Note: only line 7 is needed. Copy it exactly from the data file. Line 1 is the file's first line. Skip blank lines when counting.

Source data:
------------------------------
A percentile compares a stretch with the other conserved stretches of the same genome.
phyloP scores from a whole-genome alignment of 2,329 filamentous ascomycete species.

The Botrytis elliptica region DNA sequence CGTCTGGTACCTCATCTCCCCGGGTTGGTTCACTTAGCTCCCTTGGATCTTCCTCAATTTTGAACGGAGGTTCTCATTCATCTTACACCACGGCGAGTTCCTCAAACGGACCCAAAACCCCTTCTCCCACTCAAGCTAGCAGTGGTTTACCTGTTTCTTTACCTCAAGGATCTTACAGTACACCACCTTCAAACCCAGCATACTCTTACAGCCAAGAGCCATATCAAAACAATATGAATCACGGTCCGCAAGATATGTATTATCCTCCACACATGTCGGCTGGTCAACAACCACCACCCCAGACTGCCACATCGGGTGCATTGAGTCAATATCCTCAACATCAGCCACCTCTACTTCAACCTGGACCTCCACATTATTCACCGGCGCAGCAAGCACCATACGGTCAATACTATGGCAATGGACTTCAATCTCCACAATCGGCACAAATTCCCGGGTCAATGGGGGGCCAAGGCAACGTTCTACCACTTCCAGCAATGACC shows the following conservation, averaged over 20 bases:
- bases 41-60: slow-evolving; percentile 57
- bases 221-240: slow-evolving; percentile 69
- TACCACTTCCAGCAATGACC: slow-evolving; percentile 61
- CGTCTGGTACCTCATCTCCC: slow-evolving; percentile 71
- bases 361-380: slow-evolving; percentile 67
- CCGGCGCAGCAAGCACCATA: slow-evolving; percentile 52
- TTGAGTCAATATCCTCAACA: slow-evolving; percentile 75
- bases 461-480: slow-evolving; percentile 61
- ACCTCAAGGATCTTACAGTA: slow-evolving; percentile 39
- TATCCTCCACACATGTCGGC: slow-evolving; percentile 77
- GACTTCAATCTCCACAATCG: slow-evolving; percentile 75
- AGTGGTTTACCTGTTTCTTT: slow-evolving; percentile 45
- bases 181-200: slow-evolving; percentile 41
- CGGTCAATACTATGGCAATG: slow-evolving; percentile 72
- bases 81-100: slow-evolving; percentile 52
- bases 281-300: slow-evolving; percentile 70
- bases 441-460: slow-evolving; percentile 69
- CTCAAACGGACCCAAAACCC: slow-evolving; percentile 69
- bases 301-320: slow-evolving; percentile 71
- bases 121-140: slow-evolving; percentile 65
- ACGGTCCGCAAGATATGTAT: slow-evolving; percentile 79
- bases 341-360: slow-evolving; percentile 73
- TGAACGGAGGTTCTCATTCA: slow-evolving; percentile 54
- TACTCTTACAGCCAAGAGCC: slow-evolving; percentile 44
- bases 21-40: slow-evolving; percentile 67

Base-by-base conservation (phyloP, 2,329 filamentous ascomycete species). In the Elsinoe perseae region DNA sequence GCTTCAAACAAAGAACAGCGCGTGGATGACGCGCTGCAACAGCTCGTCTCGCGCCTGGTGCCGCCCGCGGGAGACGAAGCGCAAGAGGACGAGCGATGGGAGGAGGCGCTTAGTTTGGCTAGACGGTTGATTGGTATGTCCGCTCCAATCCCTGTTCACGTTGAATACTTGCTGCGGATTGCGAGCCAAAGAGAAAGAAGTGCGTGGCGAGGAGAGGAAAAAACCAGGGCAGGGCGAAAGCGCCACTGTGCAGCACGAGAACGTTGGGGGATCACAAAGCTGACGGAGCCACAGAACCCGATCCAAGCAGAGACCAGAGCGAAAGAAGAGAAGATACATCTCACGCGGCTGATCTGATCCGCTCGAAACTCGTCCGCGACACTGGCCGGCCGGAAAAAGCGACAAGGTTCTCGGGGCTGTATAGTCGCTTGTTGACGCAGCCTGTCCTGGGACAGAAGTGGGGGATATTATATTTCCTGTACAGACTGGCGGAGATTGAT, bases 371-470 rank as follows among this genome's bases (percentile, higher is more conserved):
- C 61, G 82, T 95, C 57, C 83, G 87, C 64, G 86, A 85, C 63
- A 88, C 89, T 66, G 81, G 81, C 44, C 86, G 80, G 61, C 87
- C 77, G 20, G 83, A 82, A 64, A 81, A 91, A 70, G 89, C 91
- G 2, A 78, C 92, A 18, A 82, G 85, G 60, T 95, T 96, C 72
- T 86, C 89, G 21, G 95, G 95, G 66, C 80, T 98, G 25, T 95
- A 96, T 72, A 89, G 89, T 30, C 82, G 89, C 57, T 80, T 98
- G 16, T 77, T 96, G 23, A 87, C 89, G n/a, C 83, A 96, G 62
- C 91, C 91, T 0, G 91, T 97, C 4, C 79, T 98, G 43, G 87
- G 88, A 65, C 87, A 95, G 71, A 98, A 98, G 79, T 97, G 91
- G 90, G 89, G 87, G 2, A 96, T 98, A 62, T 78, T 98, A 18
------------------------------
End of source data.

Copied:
- CGTCTGGTACCTCATCTCCC: slow-evolving; percentile 71